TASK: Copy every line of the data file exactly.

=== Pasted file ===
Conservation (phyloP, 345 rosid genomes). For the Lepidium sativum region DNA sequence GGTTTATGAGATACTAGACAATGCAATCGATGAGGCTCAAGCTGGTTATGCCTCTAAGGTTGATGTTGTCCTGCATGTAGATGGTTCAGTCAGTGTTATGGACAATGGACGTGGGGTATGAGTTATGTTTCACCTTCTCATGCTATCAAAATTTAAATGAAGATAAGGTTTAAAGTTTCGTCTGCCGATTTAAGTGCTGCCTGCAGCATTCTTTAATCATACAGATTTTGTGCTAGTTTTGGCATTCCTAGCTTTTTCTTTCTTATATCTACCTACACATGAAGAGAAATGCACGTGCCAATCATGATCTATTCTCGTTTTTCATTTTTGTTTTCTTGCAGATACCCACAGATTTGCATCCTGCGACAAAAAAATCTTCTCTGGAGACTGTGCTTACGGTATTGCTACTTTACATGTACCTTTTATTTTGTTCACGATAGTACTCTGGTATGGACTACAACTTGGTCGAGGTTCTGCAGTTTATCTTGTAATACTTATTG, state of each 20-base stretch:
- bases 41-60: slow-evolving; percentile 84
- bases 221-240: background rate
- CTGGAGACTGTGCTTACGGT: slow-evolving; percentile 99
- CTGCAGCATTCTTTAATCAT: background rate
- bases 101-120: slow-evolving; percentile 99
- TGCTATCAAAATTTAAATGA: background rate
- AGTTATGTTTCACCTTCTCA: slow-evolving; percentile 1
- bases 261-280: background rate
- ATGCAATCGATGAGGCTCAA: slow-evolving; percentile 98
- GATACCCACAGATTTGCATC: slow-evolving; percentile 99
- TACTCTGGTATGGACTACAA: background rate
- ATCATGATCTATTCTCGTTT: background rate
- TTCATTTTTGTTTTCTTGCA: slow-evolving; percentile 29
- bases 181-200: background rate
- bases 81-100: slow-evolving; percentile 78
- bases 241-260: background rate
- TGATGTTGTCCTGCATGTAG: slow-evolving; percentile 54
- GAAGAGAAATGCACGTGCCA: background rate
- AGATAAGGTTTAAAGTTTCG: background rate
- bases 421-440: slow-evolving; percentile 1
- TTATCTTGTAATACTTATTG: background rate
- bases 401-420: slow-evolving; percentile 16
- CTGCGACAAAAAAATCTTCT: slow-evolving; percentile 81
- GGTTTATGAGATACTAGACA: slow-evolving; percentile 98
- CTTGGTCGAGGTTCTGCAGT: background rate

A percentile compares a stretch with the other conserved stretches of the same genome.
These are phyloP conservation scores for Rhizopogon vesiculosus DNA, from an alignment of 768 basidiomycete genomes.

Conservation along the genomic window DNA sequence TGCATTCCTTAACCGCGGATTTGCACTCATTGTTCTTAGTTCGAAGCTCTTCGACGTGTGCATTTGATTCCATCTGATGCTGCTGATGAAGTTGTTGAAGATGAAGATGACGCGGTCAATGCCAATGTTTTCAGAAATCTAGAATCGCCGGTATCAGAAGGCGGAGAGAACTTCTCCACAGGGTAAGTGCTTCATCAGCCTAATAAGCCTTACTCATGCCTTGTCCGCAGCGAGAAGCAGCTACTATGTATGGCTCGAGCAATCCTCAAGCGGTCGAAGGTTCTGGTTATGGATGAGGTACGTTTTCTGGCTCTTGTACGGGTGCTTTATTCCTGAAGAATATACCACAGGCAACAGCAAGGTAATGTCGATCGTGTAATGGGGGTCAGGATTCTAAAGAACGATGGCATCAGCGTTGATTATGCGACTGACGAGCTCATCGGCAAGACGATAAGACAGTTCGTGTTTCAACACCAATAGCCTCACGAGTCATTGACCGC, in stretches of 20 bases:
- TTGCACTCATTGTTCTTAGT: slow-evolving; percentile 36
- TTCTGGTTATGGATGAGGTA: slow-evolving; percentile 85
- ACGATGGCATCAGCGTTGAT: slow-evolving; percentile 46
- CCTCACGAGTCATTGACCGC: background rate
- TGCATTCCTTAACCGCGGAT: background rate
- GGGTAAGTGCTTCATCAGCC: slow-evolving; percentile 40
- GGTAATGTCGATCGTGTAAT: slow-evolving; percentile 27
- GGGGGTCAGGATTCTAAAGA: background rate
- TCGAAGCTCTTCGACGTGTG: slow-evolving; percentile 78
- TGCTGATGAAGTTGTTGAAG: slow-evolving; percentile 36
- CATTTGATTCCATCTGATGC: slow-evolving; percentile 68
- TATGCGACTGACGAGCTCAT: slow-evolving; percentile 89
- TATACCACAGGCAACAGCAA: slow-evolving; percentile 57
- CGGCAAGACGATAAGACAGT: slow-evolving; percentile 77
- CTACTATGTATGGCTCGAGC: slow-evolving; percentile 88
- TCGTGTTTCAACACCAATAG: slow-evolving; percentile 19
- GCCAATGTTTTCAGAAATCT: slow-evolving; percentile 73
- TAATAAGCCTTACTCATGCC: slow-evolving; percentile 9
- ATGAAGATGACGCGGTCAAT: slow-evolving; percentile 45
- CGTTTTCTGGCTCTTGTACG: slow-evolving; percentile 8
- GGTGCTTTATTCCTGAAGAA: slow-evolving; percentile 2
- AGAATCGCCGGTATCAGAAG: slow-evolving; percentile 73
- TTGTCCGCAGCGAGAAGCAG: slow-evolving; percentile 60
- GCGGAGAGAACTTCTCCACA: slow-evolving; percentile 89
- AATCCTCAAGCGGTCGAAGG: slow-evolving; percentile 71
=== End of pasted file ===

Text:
Conservation (phyloP, 345 rosid genomes). For the Lepidium sativum region DNA sequence GGTTTATGAGATACTAGACAATGCAATCGATGAGGCTCAAGCTGGTTATGCCTCTAAGGTTGATGTTGTCCTGCATGTAGATGGTTCAGTCAGTGTTATGGACAATGGACGTGGGGTATGAGTTATGTTTCACCTTCTCATGCTATCAAAATTTAAATGAAGATAAGGTTTAAAGTTTCGTCTGCCGATTTAAGTGCTGCCTGCAGCATTCTTTAATCATACAGATTTTGTGCTAGTTTTGGCATTCCTAGCTTTTTCTTTCTTATATCTACCTACACATGAAGAGAAATGCACGTGCCAATCATGATCTATTCTCGTTTTTCATTTTTGTTTTCTTGCAGATACCCACAGATTTGCATCCTGCGACAAAAAAATCTTCTCTGGAGACTGTGCTTACGGTATTGCTACTTTACATGTACCTTTTATTTTGTTCACGATAGTACTCTGGTATGGACTACAACTTGGTCGAGGTTCTGCAGTTTATCTTGTAATACTTATTG, state of each 20-base stretch:
- bases 41-60: slow-evolving; percentile 84
- bases 221-240: background rate
- CTGGAGACTGTGCTTACGGT: slow-evolving; percentile 99
- CTGCAGCATTCTTTAATCAT: background rate
- bases 101-120: slow-evolving; percentile 99
- TGCTATCAAAATTTAAATGA: background rate
- AGTTATGTTTCACCTTCTCA: slow-evolving; percentile 1
- bases 261-280: background rate
- ATGCAATCGATGAGGCTCAA: slow-evolving; percentile 98
- GATACCCACAGATTTGCATC: slow-evolving; percentile 99
- TACTCTGGTATGGACTACAA: background rate
- ATCATGATCTATTCTCGTTT: background rate
- TTCATTTTTGTTTTCTTGCA: slow-evolving; percentile 29
- bases 181-200: background rate
- bases 81-100: slow-evolving; percentile 78
- bases 241-260: background rate
- TGATGTTGTCCTGCATGTAG: slow-evolving; percentile 54
- GAAGAGAAATGCACGTGCCA: background rate
- AGATAAGGTTTAAAGTTTCG: background rate
- bases 421-440: slow-evolving; percentile 1
- TTATCTTGTAATACTTATTG: background rate
- bases 401-420: slow-evolving; percentile 16
- CTGCGACAAAAAAATCTTCT: slow-evolving; percentile 81
- GGTTTATGAGATACTAGACA: slow-evolving; percentile 98
- CTTGGTCGAGGTTCTGCAGT: background rate

A percentile compares a stretch with the other conserved stretches of the same genome.
These are phyloP conservation scores for Rhizopogon vesiculosus DNA, from an alignment of 768 basidiomycete genomes.

Conservation along the genomic window DNA sequence TGCATTCCTTAACCGCGGATTTGCACTCATTGTTCTTAGTTCGAAGCTCTTCGACGTGTGCATTTGATTCCATCTGATGCTGCTGATGAAGTTGTTGAAGATGAAGATGACGCGGTCAATGCCAATGTTTTCAGAAATCTAGAATCGCCGGTATCAGAAGGCGGAGAGAACTTCTCCACAGGGTAAGTGCTTCATCAGCCTAATAAGCCTTACTCATGCCTTGTCCGCAGCGAGAAGCAGCTACTATGTATGGCTCGAGCAATCCTCAAGCGGTCGAAGGTTCTGGTTATGGATGAGGTACGTTTTCTGGCTCTTGTACGGGTGCTTTATTCCTGAAGAATATACCACAGGCAACAGCAAGGTAATGTCGATCGTGTAATGGGGGTCAGGATTCTAAAGAACGATGGCATCAGCGTTGATTATGCGACTGACGAGCTCATCGGCAAGACGATAAGACAGTTCGTGTTTCAACACCAATAGCCTCACGAGTCATTGACCGC, in stretches of 20 bases:
- TTGCACTCATTGTTCTTAGT: slow-evolving; percentile 36
- TTCTGGTTATGGATGAGGTA: slow-evolving; percentile 85
- ACGATGGCATCAGCGTTGAT: slow-evolving; percentile 46
- CCTCACGAGTCATTGACCGC: background rate
- TGCATTCCTTAACCGCGGAT: background rate
- GGGTAAGTGCTTCATCAGCC: slow-evolving; percentile 40
- GGTAATGTCGATCGTGTAAT: slow-evolving; percentile 27
- GGGGGTCAGGATTCTAAAGA: background rate
- TCGAAGCTCTTCGACGTGTG: slow-evolving; percentile 78
- TGCTGATGAAGTTGTTGAAG: slow-evolving; percentile 36
- CATTTGATTCCATCTGATGC: slow-evolving; percentile 68
- TATGCGACTGACGAGCTCAT: slow-evolving; percentile 89
- TATACCACAGGCAACAGCAA: slow-evolving; percentile 57
- CGGCAAGACGATAAGACAGT: slow-evolving; percentile 77
- CTACTATGTATGGCTCGAGC: slow-evolving; percentile 88
- TCGTGTTTCAACACCAATAG: slow-evolving; percentile 19
- GCCAATGTTTTCAGAAATCT: slow-evolving; percentile 73
- TAATAAGCCTTACTCATGCC: slow-evolving; percentile 9
- ATGAAGATGACGCGGTCAAT: slow-evolving; percentile 45
- CGTTTTCTGGCTCTTGTACG: slow-evolving; percentile 8
- GGTGCTTTATTCCTGAAGAA: slow-evolving; percentile 2
- AGAATCGCCGGTATCAGAAG: slow-evolving; percentile 73
- TTGTCCGCAGCGAGAAGCAG: slow-evolving; percentile 60
- GCGGAGAGAACTTCTCCACA: slow-evolving; percentile 89
- AATCCTCAAGCGGTCGAAGG: slow-evolving; percentile 71